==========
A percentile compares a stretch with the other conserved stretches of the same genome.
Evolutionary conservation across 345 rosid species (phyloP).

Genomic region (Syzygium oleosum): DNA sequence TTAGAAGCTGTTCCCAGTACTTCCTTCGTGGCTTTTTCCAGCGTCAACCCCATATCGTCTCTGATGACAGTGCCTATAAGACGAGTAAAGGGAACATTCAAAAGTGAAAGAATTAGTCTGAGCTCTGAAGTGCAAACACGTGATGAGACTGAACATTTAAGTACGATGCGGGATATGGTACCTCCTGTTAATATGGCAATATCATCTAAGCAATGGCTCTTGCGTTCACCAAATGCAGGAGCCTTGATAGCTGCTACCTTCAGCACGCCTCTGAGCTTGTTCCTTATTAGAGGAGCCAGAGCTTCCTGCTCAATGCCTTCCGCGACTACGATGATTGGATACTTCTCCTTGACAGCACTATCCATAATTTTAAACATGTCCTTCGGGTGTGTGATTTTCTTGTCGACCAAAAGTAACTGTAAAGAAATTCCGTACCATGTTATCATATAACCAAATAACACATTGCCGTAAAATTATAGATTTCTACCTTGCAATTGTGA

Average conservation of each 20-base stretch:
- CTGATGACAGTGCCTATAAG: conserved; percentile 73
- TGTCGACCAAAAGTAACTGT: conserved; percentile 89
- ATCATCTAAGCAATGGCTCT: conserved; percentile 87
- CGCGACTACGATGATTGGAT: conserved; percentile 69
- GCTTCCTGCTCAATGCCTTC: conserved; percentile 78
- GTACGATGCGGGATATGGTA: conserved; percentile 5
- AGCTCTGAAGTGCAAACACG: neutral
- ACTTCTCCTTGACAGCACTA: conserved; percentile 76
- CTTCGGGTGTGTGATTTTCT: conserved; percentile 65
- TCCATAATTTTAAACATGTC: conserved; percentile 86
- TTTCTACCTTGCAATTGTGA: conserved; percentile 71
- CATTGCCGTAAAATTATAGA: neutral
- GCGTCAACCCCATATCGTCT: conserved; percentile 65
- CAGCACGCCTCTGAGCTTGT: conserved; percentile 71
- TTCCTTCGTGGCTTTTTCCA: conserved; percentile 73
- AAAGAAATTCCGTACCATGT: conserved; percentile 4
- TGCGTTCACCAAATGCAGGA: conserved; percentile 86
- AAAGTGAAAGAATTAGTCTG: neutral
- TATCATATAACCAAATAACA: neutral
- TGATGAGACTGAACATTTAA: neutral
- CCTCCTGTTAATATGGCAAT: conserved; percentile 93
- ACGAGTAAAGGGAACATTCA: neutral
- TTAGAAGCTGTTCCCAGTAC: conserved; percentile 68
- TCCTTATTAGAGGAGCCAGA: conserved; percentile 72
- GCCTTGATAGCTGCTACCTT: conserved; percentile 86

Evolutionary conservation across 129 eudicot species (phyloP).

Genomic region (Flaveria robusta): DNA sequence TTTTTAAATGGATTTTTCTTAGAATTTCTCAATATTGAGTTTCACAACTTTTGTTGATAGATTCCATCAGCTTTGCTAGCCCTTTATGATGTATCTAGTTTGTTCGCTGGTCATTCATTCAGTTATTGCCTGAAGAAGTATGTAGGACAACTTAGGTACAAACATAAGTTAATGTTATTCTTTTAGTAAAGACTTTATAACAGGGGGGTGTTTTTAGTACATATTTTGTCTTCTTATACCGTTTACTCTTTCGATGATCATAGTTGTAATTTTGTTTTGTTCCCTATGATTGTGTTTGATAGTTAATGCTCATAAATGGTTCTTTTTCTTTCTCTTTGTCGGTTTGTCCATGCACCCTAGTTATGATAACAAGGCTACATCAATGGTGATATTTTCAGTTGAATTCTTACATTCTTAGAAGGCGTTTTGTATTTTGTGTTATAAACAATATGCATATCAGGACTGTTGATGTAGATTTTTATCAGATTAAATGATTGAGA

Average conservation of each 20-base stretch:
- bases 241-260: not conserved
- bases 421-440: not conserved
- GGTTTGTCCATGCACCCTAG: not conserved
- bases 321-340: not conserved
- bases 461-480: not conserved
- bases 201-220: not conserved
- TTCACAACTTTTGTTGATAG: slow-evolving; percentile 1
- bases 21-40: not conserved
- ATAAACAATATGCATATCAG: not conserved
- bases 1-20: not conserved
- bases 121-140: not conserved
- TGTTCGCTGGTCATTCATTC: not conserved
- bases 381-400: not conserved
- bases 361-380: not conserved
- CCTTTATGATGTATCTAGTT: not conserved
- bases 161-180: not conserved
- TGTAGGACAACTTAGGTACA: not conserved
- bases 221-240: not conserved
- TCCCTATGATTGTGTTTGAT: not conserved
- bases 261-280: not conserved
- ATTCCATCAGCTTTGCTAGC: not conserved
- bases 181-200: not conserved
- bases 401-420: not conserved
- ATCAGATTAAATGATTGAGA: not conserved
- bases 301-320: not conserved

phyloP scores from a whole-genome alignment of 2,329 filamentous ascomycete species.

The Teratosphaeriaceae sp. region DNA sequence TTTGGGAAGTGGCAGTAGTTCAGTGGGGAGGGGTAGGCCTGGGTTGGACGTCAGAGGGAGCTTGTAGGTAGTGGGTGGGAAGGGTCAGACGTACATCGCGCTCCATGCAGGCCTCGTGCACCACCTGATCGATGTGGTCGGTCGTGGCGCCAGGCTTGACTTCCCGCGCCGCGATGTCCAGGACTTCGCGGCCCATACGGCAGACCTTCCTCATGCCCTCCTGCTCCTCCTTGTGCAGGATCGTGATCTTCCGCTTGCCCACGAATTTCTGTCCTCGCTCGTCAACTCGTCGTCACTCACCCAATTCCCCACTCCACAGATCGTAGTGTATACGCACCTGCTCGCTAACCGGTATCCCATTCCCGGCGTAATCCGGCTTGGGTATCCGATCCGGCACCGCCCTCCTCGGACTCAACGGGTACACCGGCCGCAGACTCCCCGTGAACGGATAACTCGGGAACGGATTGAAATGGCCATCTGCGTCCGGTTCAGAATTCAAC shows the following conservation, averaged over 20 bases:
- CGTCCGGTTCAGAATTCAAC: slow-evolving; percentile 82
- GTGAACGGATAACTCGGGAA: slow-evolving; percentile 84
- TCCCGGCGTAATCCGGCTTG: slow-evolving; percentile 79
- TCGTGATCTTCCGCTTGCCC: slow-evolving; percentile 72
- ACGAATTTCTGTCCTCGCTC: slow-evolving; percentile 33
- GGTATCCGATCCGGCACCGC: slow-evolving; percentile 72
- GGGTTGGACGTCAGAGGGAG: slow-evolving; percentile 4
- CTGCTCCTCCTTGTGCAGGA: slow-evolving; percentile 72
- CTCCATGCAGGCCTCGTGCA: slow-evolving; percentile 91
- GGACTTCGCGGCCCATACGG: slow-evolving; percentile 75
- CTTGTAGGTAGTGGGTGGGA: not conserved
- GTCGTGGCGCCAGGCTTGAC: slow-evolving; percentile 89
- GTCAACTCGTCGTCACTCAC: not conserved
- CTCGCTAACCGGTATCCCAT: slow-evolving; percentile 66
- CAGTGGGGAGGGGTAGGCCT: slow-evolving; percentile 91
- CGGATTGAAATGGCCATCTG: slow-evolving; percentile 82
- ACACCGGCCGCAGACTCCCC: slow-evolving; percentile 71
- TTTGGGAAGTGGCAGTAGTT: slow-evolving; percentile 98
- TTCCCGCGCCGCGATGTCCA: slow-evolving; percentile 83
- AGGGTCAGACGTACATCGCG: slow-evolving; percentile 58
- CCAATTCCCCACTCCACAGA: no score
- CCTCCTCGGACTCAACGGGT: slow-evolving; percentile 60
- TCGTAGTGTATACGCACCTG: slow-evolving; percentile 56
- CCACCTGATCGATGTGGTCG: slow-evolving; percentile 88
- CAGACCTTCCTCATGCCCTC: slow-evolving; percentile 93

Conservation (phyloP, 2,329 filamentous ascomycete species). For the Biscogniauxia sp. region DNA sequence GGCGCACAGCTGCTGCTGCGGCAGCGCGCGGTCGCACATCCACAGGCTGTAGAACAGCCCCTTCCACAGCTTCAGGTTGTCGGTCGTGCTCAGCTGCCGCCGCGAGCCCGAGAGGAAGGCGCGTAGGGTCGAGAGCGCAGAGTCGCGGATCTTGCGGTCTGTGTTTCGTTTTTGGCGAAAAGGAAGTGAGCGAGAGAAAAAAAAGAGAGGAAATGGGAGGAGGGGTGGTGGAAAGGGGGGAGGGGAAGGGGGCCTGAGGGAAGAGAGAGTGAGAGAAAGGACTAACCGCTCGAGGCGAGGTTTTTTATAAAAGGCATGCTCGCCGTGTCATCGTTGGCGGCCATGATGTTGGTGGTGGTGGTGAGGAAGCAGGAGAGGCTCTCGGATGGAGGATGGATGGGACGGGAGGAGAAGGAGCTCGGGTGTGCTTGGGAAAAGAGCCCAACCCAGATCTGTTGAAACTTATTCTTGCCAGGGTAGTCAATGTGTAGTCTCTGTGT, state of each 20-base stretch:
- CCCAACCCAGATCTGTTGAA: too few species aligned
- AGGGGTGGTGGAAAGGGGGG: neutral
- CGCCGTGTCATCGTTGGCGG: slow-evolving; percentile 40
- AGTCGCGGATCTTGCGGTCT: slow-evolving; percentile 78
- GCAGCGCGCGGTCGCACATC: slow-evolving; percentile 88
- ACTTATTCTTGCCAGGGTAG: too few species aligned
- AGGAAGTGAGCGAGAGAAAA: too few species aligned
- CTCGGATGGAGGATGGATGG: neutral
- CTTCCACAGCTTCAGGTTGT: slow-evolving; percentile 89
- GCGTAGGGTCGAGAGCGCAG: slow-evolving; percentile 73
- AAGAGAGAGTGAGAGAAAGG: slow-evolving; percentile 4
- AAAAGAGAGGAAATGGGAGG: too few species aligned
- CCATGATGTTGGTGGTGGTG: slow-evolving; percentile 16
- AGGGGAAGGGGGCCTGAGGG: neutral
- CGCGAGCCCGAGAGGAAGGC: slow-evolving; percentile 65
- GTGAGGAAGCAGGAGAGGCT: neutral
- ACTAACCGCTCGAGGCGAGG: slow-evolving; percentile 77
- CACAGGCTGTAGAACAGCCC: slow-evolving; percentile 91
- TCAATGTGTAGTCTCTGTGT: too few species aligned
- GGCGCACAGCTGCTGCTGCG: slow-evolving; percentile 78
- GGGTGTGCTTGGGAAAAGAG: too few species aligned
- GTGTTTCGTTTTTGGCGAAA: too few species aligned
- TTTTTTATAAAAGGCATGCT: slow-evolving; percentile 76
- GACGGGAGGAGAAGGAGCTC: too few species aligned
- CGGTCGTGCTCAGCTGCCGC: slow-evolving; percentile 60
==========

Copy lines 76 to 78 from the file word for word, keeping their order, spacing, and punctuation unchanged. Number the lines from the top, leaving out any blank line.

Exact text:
- ACACCGGCCGCAGACTCCCC: slow-evolving; percentile 71
- TTTGGGAAGTGGCAGTAGTT: slow-evolving; percentile 98
- TTCCCGCGCCGCGATGTCCA: slow-evolving; percentile 83